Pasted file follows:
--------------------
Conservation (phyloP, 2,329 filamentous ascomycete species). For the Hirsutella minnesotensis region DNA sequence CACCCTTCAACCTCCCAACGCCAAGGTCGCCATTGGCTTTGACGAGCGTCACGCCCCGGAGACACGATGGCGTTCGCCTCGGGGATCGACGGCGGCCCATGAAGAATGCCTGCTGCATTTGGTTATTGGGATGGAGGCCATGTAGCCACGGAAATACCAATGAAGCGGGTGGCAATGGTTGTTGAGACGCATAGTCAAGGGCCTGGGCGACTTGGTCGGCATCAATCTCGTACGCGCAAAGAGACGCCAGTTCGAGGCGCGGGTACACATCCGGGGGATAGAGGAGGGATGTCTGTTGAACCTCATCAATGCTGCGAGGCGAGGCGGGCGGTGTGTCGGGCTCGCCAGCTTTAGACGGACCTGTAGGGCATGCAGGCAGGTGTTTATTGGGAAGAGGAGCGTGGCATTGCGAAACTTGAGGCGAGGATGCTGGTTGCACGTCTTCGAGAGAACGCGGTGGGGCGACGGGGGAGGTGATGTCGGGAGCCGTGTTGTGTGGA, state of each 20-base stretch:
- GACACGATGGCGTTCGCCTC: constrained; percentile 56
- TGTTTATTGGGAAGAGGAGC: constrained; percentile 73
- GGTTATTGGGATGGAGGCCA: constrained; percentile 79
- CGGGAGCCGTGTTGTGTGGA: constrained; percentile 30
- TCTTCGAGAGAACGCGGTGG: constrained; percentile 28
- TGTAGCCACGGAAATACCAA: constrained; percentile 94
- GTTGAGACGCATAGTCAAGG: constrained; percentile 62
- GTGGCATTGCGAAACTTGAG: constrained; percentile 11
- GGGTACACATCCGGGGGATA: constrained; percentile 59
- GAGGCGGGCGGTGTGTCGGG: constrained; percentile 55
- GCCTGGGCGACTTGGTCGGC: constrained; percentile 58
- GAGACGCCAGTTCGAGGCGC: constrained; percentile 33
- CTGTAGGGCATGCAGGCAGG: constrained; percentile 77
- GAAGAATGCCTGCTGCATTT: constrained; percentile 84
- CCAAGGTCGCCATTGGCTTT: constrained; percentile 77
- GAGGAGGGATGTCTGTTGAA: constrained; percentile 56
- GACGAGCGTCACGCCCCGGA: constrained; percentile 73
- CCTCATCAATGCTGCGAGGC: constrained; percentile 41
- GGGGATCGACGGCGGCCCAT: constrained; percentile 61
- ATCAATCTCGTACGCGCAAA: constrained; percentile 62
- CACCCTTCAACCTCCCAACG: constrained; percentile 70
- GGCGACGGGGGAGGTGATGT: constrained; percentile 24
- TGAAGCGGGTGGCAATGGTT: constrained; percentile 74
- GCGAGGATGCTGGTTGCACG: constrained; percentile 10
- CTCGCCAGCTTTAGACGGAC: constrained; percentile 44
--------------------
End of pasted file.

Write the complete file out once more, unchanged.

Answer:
Conservation (phyloP, 2,329 filamentous ascomycete species). For the Hirsutella minnesotensis region DNA sequence CACCCTTCAACCTCCCAACGCCAAGGTCGCCATTGGCTTTGACGAGCGTCACGCCCCGGAGACACGATGGCGTTCGCCTCGGGGATCGACGGCGGCCCATGAAGAATGCCTGCTGCATTTGGTTATTGGGATGGAGGCCATGTAGCCACGGAAATACCAATGAAGCGGGTGGCAATGGTTGTTGAGACGCATAGTCAAGGGCCTGGGCGACTTGGTCGGCATCAATCTCGTACGCGCAAAGAGACGCCAGTTCGAGGCGCGGGTACACATCCGGGGGATAGAGGAGGGATGTCTGTTGAACCTCATCAATGCTGCGAGGCGAGGCGGGCGGTGTGTCGGGCTCGCCAGCTTTAGACGGACCTGTAGGGCATGCAGGCAGGTGTTTATTGGGAAGAGGAGCGTGGCATTGCGAAACTTGAGGCGAGGATGCTGGTTGCACGTCTTCGAGAGAACGCGGTGGGGCGACGGGGGAGGTGATGTCGGGAGCCGTGTTGTGTGGA, state of each 20-base stretch:
- GACACGATGGCGTTCGCCTC: constrained; percentile 56
- TGTTTATTGGGAAGAGGAGC: constrained; percentile 73
- GGTTATTGGGATGGAGGCCA: constrained; percentile 79
- CGGGAGCCGTGTTGTGTGGA: constrained; percentile 30
- TCTTCGAGAGAACGCGGTGG: constrained; percentile 28
- TGTAGCCACGGAAATACCAA: constrained; percentile 94
- GTTGAGACGCATAGTCAAGG: constrained; percentile 62
- GTGGCATTGCGAAACTTGAG: constrained; percentile 11
- GGGTACACATCCGGGGGATA: constrained; percentile 59
- GAGGCGGGCGGTGTGTCGGG: constrained; percentile 55
- GCCTGGGCGACTTGGTCGGC: constrained; percentile 58
- GAGACGCCAGTTCGAGGCGC: constrained; percentile 33
- CTGTAGGGCATGCAGGCAGG: constrained; percentile 77
- GAAGAATGCCTGCTGCATTT: constrained; percentile 84
- CCAAGGTCGCCATTGGCTTT: constrained; percentile 77
- GAGGAGGGATGTCTGTTGAA: constrained; percentile 56
- GACGAGCGTCACGCCCCGGA: constrained; percentile 73
- CCTCATCAATGCTGCGAGGC: constrained; percentile 41
- GGGGATCGACGGCGGCCCAT: constrained; percentile 61
- ATCAATCTCGTACGCGCAAA: constrained; percentile 62
- CACCCTTCAACCTCCCAACG: constrained; percentile 70
- GGCGACGGGGGAGGTGATGT: constrained; percentile 24
- TGAAGCGGGTGGCAATGGTT: constrained; percentile 74
- GCGAGGATGCTGGTTGCACG: constrained; percentile 10
- CTCGCCAGCTTTAGACGGAC: constrained; percentile 44